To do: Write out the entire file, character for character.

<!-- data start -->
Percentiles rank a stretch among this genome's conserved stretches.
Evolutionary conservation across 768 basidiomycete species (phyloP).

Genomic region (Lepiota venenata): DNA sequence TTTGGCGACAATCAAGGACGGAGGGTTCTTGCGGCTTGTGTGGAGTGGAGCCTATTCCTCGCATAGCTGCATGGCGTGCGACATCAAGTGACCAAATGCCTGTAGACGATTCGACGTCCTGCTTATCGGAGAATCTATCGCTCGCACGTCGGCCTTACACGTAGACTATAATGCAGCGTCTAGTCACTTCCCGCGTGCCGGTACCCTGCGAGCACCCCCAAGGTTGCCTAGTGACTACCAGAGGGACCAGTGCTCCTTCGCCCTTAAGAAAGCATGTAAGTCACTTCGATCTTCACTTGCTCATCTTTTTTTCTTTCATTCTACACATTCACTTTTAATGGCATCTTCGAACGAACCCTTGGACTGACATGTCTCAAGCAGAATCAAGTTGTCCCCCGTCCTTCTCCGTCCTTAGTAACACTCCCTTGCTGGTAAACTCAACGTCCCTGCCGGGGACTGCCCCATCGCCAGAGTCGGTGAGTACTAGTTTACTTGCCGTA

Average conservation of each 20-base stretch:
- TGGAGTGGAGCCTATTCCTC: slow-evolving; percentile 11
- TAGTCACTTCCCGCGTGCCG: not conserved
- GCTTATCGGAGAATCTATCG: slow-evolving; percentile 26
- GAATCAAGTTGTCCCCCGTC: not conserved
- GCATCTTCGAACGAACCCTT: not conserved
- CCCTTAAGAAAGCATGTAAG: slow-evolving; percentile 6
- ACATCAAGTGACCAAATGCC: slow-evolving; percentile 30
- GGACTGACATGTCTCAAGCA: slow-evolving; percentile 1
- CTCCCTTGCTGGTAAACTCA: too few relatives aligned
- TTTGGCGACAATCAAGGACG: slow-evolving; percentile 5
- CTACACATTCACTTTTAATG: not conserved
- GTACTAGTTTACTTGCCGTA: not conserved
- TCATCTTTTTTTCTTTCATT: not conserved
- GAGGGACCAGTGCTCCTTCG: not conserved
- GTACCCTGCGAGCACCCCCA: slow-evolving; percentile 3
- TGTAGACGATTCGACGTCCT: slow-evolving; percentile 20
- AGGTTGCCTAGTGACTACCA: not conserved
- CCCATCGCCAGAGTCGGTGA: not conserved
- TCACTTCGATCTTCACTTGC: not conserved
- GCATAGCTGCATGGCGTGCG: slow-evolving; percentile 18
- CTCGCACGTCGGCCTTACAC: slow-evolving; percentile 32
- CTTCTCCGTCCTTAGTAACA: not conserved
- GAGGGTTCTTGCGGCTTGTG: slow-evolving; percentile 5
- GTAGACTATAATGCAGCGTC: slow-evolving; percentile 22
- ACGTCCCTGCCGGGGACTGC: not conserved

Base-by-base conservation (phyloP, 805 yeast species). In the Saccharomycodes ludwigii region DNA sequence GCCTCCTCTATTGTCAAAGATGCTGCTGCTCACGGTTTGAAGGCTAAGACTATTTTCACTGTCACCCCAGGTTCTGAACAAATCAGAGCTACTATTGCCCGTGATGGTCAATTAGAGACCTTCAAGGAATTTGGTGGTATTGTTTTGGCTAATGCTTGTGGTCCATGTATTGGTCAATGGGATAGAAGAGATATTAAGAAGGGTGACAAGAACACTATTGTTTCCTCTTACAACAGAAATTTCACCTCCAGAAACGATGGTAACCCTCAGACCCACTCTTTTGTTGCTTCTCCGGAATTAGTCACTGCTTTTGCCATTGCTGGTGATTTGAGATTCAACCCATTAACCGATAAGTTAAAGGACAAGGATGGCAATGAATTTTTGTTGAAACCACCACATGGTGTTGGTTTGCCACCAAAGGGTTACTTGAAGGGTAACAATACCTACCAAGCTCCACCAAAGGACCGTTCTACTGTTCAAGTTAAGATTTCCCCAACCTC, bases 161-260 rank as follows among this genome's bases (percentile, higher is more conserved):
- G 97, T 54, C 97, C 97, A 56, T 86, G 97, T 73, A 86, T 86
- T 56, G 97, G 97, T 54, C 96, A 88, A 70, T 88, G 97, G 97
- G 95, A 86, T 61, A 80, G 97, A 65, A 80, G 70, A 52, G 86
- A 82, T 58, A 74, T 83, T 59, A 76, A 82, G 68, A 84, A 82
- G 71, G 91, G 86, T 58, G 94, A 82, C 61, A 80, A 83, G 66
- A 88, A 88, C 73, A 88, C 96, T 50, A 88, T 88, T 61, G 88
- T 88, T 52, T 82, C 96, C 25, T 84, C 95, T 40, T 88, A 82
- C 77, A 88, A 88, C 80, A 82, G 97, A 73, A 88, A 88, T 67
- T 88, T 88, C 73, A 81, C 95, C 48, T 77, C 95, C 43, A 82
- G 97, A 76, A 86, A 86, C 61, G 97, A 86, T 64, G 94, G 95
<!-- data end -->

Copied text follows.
Percentiles rank a stretch among this genome's conserved stretches.
Evolutionary conservation across 768 basidiomycete species (phyloP).

Genomic region (Lepiota venenata): DNA sequence TTTGGCGACAATCAAGGACGGAGGGTTCTTGCGGCTTGTGTGGAGTGGAGCCTATTCCTCGCATAGCTGCATGGCGTGCGACATCAAGTGACCAAATGCCTGTAGACGATTCGACGTCCTGCTTATCGGAGAATCTATCGCTCGCACGTCGGCCTTACACGTAGACTATAATGCAGCGTCTAGTCACTTCCCGCGTGCCGGTACCCTGCGAGCACCCCCAAGGTTGCCTAGTGACTACCAGAGGGACCAGTGCTCCTTCGCCCTTAAGAAAGCATGTAAGTCACTTCGATCTTCACTTGCTCATCTTTTTTTCTTTCATTCTACACATTCACTTTTAATGGCATCTTCGAACGAACCCTTGGACTGACATGTCTCAAGCAGAATCAAGTTGTCCCCCGTCCTTCTCCGTCCTTAGTAACACTCCCTTGCTGGTAAACTCAACGTCCCTGCCGGGGACTGCCCCATCGCCAGAGTCGGTGAGTACTAGTTTACTTGCCGTA

Average conservation of each 20-base stretch:
- TGGAGTGGAGCCTATTCCTC: slow-evolving; percentile 11
- TAGTCACTTCCCGCGTGCCG: not conserved
- GCTTATCGGAGAATCTATCG: slow-evolving; percentile 26
- GAATCAAGTTGTCCCCCGTC: not conserved
- GCATCTTCGAACGAACCCTT: not conserved
- CCCTTAAGAAAGCATGTAAG: slow-evolving; percentile 6
- ACATCAAGTGACCAAATGCC: slow-evolving; percentile 30
- GGACTGACATGTCTCAAGCA: slow-evolving; percentile 1
- CTCCCTTGCTGGTAAACTCA: too few relatives aligned
- TTTGGCGACAATCAAGGACG: slow-evolving; percentile 5
- CTACACATTCACTTTTAATG: not conserved
- GTACTAGTTTACTTGCCGTA: not conserved
- TCATCTTTTTTTCTTTCATT: not conserved
- GAGGGACCAGTGCTCCTTCG: not conserved
- GTACCCTGCGAGCACCCCCA: slow-evolving; percentile 3
- TGTAGACGATTCGACGTCCT: slow-evolving; percentile 20
- AGGTTGCCTAGTGACTACCA: not conserved
- CCCATCGCCAGAGTCGGTGA: not conserved
- TCACTTCGATCTTCACTTGC: not conserved
- GCATAGCTGCATGGCGTGCG: slow-evolving; percentile 18
- CTCGCACGTCGGCCTTACAC: slow-evolving; percentile 32
- CTTCTCCGTCCTTAGTAACA: not conserved
- GAGGGTTCTTGCGGCTTGTG: slow-evolving; percentile 5
- GTAGACTATAATGCAGCGTC: slow-evolving; percentile 22
- ACGTCCCTGCCGGGGACTGC: not conserved

Base-by-base conservation (phyloP, 805 yeast species). In the Saccharomycodes ludwigii region DNA sequence GCCTCCTCTATTGTCAAAGATGCTGCTGCTCACGGTTTGAAGGCTAAGACTATTTTCACTGTCACCCCAGGTTCTGAACAAATCAGAGCTACTATTGCCCGTGATGGTCAATTAGAGACCTTCAAGGAATTTGGTGGTATTGTTTTGGCTAATGCTTGTGGTCCATGTATTGGTCAATGGGATAGAAGAGATATTAAGAAGGGTGACAAGAACACTATTGTTTCCTCTTACAACAGAAATTTCACCTCCAGAAACGATGGTAACCCTCAGACCCACTCTTTTGTTGCTTCTCCGGAATTAGTCACTGCTTTTGCCATTGCTGGTGATTTGAGATTCAACCCATTAACCGATAAGTTAAAGGACAAGGATGGCAATGAATTTTTGTTGAAACCACCACATGGTGTTGGTTTGCCACCAAAGGGTTACTTGAAGGGTAACAATACCTACCAAGCTCCACCAAAGGACCGTTCTACTGTTCAAGTTAAGATTTCCCCAACCTC, bases 161-260 rank as follows among this genome's bases (percentile, higher is more conserved):
- G 97, T 54, C 97, C 97, A 56, T 86, G 97, T 73, A 86, T 86
- T 56, G 97, G 97, T 54, C 96, A 88, A 70, T 88, G 97, G 97
- G 95, A 86, T 61, A 80, G 97, A 65, A 80, G 70, A 52, G 86
- A 82, T 58, A 74, T 83, T 59, A 76, A 82, G 68, A 84, A 82
- G 71, G 91, G 86, T 58, G 94, A 82, C 61, A 80, A 83, G 66
- A 88, A 88, C 73, A 88, C 96, T 50, A 88, T 88, T 61, G 88
- T 88, T 52, T 82, C 96, C 25, T 84, C 95, T 40, T 88, A 82
- C 77, A 88, A 88, C 80, A 82, G 97, A 73, A 88, A 88, T 67
- T 88, T 88, C 73, A 81, C 95, C 48, T 77, C 95, C 43, A 82
- G 97, A 76, A 86, A 86, C 61, G 97, A 86, T 64, G 94, G 95